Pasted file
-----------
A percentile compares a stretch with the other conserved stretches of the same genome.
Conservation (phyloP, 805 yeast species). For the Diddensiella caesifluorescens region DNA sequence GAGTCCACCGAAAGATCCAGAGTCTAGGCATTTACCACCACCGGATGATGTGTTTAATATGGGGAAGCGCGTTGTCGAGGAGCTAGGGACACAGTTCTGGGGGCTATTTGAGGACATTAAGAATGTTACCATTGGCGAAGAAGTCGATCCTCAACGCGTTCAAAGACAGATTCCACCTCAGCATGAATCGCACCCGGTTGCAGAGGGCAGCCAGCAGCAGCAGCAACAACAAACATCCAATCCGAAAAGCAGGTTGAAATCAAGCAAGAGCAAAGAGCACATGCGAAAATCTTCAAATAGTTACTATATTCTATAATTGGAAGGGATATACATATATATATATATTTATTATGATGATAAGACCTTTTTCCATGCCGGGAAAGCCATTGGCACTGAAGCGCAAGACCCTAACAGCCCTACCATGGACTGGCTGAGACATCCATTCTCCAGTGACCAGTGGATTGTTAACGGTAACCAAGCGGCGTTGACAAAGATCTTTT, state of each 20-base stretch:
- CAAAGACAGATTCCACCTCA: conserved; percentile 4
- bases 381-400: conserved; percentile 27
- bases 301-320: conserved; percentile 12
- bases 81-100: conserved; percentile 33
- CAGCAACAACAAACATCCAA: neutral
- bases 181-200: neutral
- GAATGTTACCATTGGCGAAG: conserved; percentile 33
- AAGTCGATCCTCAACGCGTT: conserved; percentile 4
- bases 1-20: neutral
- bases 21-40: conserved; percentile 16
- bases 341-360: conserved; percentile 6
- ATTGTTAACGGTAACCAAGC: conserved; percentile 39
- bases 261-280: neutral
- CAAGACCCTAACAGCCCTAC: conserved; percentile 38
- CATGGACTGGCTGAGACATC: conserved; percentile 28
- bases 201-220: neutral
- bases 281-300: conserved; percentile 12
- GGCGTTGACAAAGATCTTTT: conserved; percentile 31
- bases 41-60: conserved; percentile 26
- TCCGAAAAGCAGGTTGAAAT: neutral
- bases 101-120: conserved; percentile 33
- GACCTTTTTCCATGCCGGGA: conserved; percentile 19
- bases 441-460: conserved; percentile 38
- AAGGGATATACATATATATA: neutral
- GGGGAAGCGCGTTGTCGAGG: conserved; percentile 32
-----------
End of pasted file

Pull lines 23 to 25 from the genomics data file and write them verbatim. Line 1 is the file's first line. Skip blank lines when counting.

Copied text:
- bases 101-120: conserved; percentile 33
- GACCTTTTTCCATGCCGGGA: conserved; percentile 19
- bases 441-460: conserved; percentile 38